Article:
Why do we need to change our thinking about dealing with small under 10 sales data basis to a more flexible format that removes much of the complexities of reconciling sales data? Here are some good reasons. 

#1. Over the last 10 years, we are seeing more MBAs coming into the real estate marketplace either as lenders or working for real estate investment companies. Their knowledge of data science is very good and much of what they do is centred on statistics integrated into spreadsheets. Logic should dictate that the appraisal industry needs to step up its game when it comes to more advanced methods of dealing with small comparable databases, particularly when the issue of ‘unsecured’ adjustments can be easily resolved.   

#2. Data science is nothing more than using mathematics to reveal what the data is trying to tell us. Here are some excerpts from the internet: 

“By 2019, postings for data scientists on Indeed had risen by 256%, and the U.S. Bureau of Labor Statistics predicts data science will see more growth than almost any other field between now and 2029. Jul 15, 2022”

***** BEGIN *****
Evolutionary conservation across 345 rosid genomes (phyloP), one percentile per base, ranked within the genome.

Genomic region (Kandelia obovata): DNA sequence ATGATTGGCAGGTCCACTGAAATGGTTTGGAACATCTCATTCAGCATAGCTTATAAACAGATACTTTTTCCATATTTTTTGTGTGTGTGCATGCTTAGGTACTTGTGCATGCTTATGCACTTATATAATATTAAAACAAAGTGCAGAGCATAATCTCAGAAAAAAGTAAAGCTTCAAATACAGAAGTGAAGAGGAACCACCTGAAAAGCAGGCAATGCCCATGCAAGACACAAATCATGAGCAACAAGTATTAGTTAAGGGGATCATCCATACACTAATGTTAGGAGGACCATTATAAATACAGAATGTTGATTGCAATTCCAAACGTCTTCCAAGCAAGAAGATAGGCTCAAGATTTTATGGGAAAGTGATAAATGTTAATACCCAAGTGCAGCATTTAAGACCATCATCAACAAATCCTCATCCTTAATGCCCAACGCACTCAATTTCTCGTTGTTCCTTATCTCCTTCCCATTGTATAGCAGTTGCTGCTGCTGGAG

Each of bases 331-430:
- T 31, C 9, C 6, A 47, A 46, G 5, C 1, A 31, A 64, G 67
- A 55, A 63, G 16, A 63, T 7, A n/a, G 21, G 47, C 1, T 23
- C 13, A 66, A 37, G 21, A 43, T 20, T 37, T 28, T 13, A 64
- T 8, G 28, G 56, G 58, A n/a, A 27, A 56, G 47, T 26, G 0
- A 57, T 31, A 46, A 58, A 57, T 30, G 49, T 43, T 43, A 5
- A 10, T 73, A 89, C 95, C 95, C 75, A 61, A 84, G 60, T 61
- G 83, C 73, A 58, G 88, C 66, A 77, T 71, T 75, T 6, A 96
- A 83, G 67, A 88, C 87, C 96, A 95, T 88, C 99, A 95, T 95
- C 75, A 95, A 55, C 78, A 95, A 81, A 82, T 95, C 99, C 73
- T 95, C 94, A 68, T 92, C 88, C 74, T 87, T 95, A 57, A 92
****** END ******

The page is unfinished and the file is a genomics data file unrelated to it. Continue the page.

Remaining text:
The book Real Estate Analysis in the Information Age, by Kimberly Winson-Geiderman, Andy Krause, Clifford A. Lipscomb, and Nicholas Evangelopoulos sends a clear message. 

“The real estate industry has a reputation as a late adopter of new technology.” This conservatism is driven in no small part by the fact that real estate is conducted one deal at a time…..” 

“The valuation arm of the profession was at the forefront of this progress, with tax assessors and real estate appraisers some of the first to use spreadsheets and statistical methods to improve property valuations, paving the way for today’s AVM. Real estate firms came under increasing pressure to adapt or face probable failure. The reverberations of this transformation are still being felt as the search for information and competitive advantage in ‘big data’ and the associated ‘big data analytics’ are now the latest trends in the industry.”